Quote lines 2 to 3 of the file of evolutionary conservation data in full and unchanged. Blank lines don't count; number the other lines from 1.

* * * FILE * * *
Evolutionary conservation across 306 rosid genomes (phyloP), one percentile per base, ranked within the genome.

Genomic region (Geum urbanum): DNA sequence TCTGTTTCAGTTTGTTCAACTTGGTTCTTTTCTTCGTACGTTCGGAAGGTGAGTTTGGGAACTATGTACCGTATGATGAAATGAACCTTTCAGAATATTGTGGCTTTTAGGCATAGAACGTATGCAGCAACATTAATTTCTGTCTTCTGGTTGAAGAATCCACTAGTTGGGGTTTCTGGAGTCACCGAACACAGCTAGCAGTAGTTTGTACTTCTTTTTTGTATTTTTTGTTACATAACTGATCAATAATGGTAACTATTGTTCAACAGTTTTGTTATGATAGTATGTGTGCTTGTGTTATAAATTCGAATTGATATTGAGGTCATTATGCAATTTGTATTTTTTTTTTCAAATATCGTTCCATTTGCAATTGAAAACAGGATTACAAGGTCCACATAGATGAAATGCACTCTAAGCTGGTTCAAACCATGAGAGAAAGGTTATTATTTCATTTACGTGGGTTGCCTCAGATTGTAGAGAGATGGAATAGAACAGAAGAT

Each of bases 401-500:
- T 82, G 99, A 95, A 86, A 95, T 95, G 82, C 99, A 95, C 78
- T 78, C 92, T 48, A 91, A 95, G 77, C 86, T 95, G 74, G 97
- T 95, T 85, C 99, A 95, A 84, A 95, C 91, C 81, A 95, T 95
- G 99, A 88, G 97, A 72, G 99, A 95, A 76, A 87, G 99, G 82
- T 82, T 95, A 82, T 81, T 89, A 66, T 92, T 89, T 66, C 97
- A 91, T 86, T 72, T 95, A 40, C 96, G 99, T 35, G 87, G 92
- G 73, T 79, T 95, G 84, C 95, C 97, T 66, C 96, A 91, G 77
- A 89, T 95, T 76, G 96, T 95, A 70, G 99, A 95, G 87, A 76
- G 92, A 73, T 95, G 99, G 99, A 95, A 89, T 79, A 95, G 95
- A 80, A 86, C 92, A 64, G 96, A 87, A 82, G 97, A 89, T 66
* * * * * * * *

Genomic region (Geum urbanum): DNA sequence TCTGTTTCAGTTTGTTCAACTTGGTTCTTTTCTTCGTACGTTCGGAAGGTGAGTTTGGGAACTATGTACCGTATGATGAAATGAACCTTTCAGAATATTGTGGCTTTTAGGCATAGAACGTATGCAGCAACATTAATTTCTGTCTTCTGGTTGAAGAATCCACTAGTTGGGGTTTCTGGAGTCACCGAACACAGCTAGCAGTAGTTTGTACTTCTTTTTTGTATTTTTTGTTACATAACTGATCAATAATGGTAACTATTGTTCAACAGTTTTGTTATGATAGTATGTGTGCTTGTGTTATAAATTCGAATTGATATTGAGGTCATTATGCAATTTGTATTTTTTTTTTCAAATATCGTTCCATTTGCAATTGAAAACAGGATTACAAGGTCCACATAGATGAAATGCACTCTAAGCTGGTTCAAACCATGAGAGAAAGGTTATTATTTCATTTACGTGGGTTGCCTCAGATTGTAGAGAGATGGAATAGAACAGAAGAT

Each of bases 401-500: